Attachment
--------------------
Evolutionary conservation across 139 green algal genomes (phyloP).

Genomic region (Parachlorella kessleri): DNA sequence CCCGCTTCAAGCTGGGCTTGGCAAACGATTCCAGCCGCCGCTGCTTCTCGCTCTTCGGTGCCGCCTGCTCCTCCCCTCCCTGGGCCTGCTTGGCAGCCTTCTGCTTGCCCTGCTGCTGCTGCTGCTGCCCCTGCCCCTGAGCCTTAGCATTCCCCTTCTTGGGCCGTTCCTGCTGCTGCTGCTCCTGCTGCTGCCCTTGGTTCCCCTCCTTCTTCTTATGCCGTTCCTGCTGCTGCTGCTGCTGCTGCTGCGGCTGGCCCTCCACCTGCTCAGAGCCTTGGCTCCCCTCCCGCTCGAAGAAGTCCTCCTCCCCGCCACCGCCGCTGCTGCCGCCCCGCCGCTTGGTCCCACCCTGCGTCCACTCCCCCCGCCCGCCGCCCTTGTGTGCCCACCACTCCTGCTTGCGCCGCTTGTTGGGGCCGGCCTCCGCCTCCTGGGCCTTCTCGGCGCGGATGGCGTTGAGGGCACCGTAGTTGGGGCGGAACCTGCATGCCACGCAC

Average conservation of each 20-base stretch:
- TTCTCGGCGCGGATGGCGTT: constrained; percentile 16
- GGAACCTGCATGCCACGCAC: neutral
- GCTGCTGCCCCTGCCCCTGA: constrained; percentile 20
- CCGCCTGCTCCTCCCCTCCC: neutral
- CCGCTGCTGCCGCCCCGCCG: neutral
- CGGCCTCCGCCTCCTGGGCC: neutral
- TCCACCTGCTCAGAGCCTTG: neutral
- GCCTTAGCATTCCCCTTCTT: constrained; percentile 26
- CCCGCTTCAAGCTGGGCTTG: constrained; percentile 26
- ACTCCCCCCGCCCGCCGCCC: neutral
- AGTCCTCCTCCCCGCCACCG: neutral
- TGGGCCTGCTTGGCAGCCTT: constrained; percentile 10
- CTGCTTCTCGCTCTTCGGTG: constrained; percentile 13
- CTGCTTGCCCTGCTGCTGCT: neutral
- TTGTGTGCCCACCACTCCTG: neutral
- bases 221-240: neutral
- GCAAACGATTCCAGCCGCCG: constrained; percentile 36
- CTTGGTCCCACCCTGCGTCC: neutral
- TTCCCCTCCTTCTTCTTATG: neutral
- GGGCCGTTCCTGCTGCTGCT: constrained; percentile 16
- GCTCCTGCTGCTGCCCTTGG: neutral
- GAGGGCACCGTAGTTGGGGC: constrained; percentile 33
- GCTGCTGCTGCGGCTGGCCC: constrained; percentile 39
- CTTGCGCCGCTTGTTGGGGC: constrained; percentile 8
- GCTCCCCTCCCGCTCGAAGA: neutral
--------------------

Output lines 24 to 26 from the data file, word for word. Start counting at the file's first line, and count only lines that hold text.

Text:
- GCTCCTGCTGCTGCCCTTGG: neutral
- GAGGGCACCGTAGTTGGGGC: constrained; percentile 33
- GCTGCTGCTGCGGCTGGCCC: constrained; percentile 39